Archive for January, 2011

Are better schools worth felony charges?

An Ohio mother, Kelley Williams-Bolar, falsified school registration documents, so that her children could attend school in the (better) neighboring Copley-Fairlawn school district. Williams-Bolar stated that her two children lived with her father in the neighboring town; he was also charged.

The Akron City school district only met 4 of 26 standards on the Ohio state report card and has a 76% graduation rate. In comparison, Copley-Fairlawn City Schools met 26 of 26 standards and has a 97.5% graduation rate. (

After a $6,000 investigation, charges were pressed and the mother was convicted on a felony charge for grand theft (for the cost of tuition), sentenced to 5 years in jail (suspended to 10 days with 3 years of probation), and 80 hours of community service.

Williams-Bolar is a teaching assistant and in the process of completing the education requirements to become a teacher. With the felony charges, Williams-Bolar will not be able to teach in the state of Ohio.

Should this woman have broken the law? Not necessarily. Should all schools provide equitable educational opportunities? Yes. Should admission to a good school depend on the zip code of your residence? No. Should a mother who recognizes that her children deserve a better education be forced to choose between her future and theirs? No.

“I submit that an individual who breaks a law that conscience tells him is unjust, and who willingly accepts the penalty of imprisonment in order to arouse the conscience of the community over its injustice, is in reality expressing the highest respect for law.” – Martin Luther King Jr.

Read more:, CNN,


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Charter schools turning around charter schools

A recent Wall Street Journal story highlights a unique turnaround strategy for underperforming charter schools. The model is essentially a charter takeover of a current charter school, meaning that the current charter management rescinds their charter and a new Charter Management Organization takes over the school, establishes a new board, and possibly restaff the school and administration.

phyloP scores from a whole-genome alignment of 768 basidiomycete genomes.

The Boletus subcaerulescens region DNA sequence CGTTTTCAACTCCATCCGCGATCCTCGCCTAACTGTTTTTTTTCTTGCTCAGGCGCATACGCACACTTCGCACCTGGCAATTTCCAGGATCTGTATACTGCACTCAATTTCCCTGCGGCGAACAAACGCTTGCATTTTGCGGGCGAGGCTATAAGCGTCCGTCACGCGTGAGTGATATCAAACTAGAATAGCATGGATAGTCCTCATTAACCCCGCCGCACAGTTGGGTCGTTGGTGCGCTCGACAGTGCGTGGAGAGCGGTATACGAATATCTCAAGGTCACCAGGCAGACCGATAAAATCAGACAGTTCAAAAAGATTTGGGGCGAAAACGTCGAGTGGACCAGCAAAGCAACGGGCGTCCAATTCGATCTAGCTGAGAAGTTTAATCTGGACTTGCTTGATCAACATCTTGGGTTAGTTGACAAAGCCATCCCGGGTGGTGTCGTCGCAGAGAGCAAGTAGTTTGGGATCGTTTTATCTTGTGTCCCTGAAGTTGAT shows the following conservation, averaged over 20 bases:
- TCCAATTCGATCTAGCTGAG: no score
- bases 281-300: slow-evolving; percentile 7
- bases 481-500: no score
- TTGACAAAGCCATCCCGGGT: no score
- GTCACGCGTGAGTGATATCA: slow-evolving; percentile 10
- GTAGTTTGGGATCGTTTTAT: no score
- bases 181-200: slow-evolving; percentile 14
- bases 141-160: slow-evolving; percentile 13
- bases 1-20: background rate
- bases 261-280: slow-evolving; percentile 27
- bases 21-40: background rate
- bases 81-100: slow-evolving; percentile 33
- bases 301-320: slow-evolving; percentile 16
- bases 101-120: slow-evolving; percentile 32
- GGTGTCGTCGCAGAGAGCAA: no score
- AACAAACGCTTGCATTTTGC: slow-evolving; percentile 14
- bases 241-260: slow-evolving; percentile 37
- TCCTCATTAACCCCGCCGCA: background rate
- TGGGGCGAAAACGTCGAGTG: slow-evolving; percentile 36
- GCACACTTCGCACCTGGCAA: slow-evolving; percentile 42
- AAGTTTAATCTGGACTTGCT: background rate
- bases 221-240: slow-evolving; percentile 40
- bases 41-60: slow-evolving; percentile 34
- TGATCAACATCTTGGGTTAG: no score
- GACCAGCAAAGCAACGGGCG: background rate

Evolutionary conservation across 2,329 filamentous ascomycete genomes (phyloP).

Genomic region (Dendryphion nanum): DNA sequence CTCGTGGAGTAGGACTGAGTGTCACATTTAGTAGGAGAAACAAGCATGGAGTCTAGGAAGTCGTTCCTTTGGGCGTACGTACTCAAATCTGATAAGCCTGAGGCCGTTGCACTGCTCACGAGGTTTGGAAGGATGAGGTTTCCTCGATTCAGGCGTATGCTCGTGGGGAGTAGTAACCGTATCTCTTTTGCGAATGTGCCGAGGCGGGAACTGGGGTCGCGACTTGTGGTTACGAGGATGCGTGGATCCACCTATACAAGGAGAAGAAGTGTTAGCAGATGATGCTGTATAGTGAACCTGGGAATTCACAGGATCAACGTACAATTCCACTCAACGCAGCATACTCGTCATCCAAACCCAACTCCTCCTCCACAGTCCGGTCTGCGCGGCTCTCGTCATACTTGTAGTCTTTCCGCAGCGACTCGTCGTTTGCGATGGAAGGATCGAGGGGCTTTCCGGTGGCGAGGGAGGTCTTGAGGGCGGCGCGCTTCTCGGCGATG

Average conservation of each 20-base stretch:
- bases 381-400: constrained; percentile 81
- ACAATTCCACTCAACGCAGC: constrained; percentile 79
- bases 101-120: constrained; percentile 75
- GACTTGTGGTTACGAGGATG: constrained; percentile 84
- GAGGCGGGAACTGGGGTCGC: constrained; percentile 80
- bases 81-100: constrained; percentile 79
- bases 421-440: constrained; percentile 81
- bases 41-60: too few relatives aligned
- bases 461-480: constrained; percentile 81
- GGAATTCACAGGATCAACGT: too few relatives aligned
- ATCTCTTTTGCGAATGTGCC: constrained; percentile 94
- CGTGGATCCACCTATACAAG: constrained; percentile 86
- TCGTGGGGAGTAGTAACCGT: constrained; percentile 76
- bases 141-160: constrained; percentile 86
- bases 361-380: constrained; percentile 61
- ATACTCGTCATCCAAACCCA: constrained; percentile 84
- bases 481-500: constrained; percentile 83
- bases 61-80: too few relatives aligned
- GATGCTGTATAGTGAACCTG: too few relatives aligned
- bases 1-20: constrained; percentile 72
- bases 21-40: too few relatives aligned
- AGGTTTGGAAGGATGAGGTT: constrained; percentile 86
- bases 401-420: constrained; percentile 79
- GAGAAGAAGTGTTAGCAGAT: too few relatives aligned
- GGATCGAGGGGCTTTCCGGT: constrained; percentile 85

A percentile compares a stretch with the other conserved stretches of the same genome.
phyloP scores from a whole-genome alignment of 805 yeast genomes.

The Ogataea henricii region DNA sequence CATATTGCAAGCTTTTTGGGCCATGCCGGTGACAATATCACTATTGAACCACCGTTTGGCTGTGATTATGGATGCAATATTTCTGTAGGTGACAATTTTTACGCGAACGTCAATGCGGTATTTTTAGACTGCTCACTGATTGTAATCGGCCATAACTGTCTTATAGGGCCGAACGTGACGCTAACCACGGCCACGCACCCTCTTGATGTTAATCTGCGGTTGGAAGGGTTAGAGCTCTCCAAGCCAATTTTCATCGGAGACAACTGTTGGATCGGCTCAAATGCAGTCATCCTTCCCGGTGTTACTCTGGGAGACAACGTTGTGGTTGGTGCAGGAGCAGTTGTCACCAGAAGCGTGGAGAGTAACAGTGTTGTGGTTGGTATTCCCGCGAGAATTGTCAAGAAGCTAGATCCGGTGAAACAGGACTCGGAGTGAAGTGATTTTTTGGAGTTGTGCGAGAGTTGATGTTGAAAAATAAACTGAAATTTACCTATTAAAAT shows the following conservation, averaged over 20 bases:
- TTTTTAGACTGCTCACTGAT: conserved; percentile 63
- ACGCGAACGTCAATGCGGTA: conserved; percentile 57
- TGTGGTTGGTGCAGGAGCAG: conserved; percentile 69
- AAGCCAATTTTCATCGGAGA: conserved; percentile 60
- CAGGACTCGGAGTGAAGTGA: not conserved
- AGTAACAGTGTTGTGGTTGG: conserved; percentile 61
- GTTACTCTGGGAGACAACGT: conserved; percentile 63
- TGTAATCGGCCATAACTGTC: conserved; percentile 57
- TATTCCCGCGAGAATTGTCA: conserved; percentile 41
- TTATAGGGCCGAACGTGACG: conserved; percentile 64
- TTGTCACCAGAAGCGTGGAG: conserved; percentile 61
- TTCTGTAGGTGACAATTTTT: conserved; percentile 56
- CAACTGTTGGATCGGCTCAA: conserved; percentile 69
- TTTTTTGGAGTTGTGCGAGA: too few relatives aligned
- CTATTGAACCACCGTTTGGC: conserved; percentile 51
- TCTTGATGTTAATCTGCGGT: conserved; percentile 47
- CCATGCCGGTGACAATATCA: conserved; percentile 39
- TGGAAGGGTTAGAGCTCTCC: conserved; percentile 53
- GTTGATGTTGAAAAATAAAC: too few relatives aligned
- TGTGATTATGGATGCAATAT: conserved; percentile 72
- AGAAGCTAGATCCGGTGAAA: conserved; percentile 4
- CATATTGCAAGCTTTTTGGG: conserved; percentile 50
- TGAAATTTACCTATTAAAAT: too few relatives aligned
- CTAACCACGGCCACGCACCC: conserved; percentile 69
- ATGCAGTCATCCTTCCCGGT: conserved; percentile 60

Charter schools are often cited as a solution for low-performing “traditional” public schools, but there are many low-performing charter schools that should be closed. Charter schools are public schools and should be just as accountable for their performance as any other public school.

While an active debate about charter vs “traditional” public schools [how they’re funded, how they’re approved (it varies by state), how their monitored, and if they’re eligible for state and federal grants (i.e. RTTT, Title I, TIF)] continues, it is clear that most policymakers and educators agree on one thing: low-performing schools (charter or traditional) should not be allowed to continue to “educate” children.

Charter Management Organizations are often used to taking over low-performing district schools (Mastery in Philadelphia, AUSL in Chicago, etc), but with the exception of some interesting work being done in New Orleans, charter schools taking over existing low-performing charter schools is still a relatively new concept. While there are more schools that need help than there are high-performing Charter Management Organizations who are willing and able to do this work, it is promising to see 1) existing charter school leaders recognize that they are not successful and that the students deserve better and 2) CMO’s taking on the responsibility to turn those schools around.

To read the article, click here.

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Is a school that turned around a “turnaround”?

The quick answer in my mind is no. A school that makes rapid improvements (academics, leadership, environment & climate), but that doesn’t serve the same demographic of students that it served before is not a “turnaround.” It may be a good school now, but it’s not a turnaround.

Chicago Magazine’s January issue includes a story about a neighborhood school (Nettelhorst Elementary in Lakeview) that served mostly low-income students and had abysmal test scores. Most of the students were bussed in from other areas of the city; most of the neighborhood students attended other charter, magnet and private schools. A group of active parents took on the cause and transformed the school by gathering thousands of dollars of donations to renovate the building, the school climate, and eventually the overall school operations (many of the naysayer teachers left). In effect, neighborhood students now choose to enroll in the school, test scores have increased, and the school is generally performing well.

Transforming a low-performing neighborhood school into a good (or better) school is commended and is the result of a tremendous amount of work and money, but it doesn’t change the reality for the former Nettelhorst students: Now that the school is better, why can’t they attend? Will they get to go to a good school? Who will transform their schools if their parents don’t have the time, skills, or social and professional networks to fundraise thousands of dollars in cash and donations?

The parents that took on the cause of saving their community school should be recognized for their work, and the corporations that provided donations should be appreciated. That said, Nettelhorst may have transformed into a high(er) performing school, but I would not classify it as a “turnaround” because the demographics of the student population has changed so much.

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